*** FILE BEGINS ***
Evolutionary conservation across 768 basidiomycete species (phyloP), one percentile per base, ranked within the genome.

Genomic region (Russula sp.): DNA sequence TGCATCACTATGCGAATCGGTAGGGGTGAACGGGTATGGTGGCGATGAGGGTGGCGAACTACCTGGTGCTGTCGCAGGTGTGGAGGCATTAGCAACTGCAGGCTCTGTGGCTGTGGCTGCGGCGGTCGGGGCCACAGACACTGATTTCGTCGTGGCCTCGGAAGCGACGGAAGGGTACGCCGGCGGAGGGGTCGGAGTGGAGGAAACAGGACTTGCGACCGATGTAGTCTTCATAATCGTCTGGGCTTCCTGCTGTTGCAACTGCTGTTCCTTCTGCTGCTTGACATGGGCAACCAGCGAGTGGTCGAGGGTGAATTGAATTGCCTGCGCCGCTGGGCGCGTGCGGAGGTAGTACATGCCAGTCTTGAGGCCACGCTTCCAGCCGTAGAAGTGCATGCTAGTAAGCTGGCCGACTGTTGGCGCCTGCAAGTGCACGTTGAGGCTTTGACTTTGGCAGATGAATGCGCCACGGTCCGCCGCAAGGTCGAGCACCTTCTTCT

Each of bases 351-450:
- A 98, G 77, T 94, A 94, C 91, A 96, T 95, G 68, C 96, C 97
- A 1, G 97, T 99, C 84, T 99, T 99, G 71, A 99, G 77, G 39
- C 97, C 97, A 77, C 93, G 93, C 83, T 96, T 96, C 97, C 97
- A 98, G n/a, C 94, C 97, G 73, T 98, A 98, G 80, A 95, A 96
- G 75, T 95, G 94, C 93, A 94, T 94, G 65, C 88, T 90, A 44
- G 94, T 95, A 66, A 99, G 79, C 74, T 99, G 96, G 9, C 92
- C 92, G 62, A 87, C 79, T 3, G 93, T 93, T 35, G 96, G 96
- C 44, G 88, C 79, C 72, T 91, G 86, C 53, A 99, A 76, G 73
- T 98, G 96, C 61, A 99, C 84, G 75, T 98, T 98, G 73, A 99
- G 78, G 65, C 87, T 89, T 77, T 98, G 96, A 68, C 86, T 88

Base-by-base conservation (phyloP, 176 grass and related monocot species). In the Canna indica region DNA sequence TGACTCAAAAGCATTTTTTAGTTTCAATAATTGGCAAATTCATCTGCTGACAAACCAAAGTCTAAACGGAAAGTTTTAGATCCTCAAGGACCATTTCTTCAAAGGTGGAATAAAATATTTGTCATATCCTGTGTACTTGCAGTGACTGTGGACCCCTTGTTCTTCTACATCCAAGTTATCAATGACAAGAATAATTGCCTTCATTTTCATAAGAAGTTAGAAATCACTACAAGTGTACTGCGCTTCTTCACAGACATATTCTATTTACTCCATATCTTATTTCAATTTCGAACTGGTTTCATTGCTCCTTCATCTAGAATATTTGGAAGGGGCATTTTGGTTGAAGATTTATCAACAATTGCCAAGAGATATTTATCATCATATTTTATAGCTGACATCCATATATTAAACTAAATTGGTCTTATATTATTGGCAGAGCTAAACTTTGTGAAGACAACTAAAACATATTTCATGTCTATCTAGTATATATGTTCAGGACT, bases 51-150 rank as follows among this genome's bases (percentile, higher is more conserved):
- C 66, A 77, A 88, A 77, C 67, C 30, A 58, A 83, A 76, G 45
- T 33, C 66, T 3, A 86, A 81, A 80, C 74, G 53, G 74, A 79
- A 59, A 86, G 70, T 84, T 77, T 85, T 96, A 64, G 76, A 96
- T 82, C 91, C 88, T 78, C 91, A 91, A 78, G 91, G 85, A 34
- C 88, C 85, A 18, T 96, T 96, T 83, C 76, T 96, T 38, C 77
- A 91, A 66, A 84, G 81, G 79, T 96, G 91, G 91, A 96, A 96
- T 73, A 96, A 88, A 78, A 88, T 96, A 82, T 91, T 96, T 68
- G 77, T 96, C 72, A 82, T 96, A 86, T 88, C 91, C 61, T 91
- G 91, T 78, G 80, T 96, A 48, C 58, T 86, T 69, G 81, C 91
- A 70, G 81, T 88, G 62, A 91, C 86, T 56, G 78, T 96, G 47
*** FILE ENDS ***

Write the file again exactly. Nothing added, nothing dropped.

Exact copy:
Evolutionary conservation across 768 basidiomycete species (phyloP), one percentile per base, ranked within the genome.

Genomic region (Russula sp.): DNA sequence TGCATCACTATGCGAATCGGTAGGGGTGAACGGGTATGGTGGCGATGAGGGTGGCGAACTACCTGGTGCTGTCGCAGGTGTGGAGGCATTAGCAACTGCAGGCTCTGTGGCTGTGGCTGCGGCGGTCGGGGCCACAGACACTGATTTCGTCGTGGCCTCGGAAGCGACGGAAGGGTACGCCGGCGGAGGGGTCGGAGTGGAGGAAACAGGACTTGCGACCGATGTAGTCTTCATAATCGTCTGGGCTTCCTGCTGTTGCAACTGCTGTTCCTTCTGCTGCTTGACATGGGCAACCAGCGAGTGGTCGAGGGTGAATTGAATTGCCTGCGCCGCTGGGCGCGTGCGGAGGTAGTACATGCCAGTCTTGAGGCCACGCTTCCAGCCGTAGAAGTGCATGCTAGTAAGCTGGCCGACTGTTGGCGCCTGCAAGTGCACGTTGAGGCTTTGACTTTGGCAGATGAATGCGCCACGGTCCGCCGCAAGGTCGAGCACCTTCTTCT

Each of bases 351-450:
- A 98, G 77, T 94, A 94, C 91, A 96, T 95, G 68, C 96, C 97
- A 1, G 97, T 99, C 84, T 99, T 99, G 71, A 99, G 77, G 39
- C 97, C 97, A 77, C 93, G 93, C 83, T 96, T 96, C 97, C 97
- A 98, G n/a, C 94, C 97, G 73, T 98, A 98, G 80, A 95, A 96
- G 75, T 95, G 94, C 93, A 94, T 94, G 65, C 88, T 90, A 44
- G 94, T 95, A 66, A 99, G 79, C 74, T 99, G 96, G 9, C 92
- C 92, G 62, A 87, C 79, T 3, G 93, T 93, T 35, G 96, G 96
- C 44, G 88, C 79, C 72, T 91, G 86, C 53, A 99, A 76, G 73
- T 98, G 96, C 61, A 99, C 84, G 75, T 98, T 98, G 73, A 99
- G 78, G 65, C 87, T 89, T 77, T 98, G 96, A 68, C 86, T 88

Base-by-base conservation (phyloP, 176 grass and related monocot species). In the Canna indica region DNA sequence TGACTCAAAAGCATTTTTTAGTTTCAATAATTGGCAAATTCATCTGCTGACAAACCAAAGTCTAAACGGAAAGTTTTAGATCCTCAAGGACCATTTCTTCAAAGGTGGAATAAAATATTTGTCATATCCTGTGTACTTGCAGTGACTGTGGACCCCTTGTTCTTCTACATCCAAGTTATCAATGACAAGAATAATTGCCTTCATTTTCATAAGAAGTTAGAAATCACTACAAGTGTACTGCGCTTCTTCACAGACATATTCTATTTACTCCATATCTTATTTCAATTTCGAACTGGTTTCATTGCTCCTTCATCTAGAATATTTGGAAGGGGCATTTTGGTTGAAGATTTATCAACAATTGCCAAGAGATATTTATCATCATATTTTATAGCTGACATCCATATATTAAACTAAATTGGTCTTATATTATTGGCAGAGCTAAACTTTGTGAAGACAACTAAAACATATTTCATGTCTATCTAGTATATATGTTCAGGACT, bases 51-150 rank as follows among this genome's bases (percentile, higher is more conserved):
- C 66, A 77, A 88, A 77, C 67, C 30, A 58, A 83, A 76, G 45
- T 33, C 66, T 3, A 86, A 81, A 80, C 74, G 53, G 74, A 79
- A 59, A 86, G 70, T 84, T 77, T 85, T 96, A 64, G 76, A 96
- T 82, C 91, C 88, T 78, C 91, A 91, A 78, G 91, G 85, A 34
- C 88, C 85, A 18, T 96, T 96, T 83, C 76, T 96, T 38, C 77
- A 91, A 66, A 84, G 81, G 79, T 96, G 91, G 91, A 96, A 96
- T 73, A 96, A 88, A 78, A 88, T 96, A 82, T 91, T 96, T 68
- G 77, T 96, C 72, A 82, T 96, A 86, T 88, C 91, C 61, T 91
- G 91, T 78, G 80, T 96, A 48, C 58, T 86, T 69, G 81, C 91
- A 70, G 81, T 88, G 62, A 91, C 86, T 56, G 78, T 96, G 47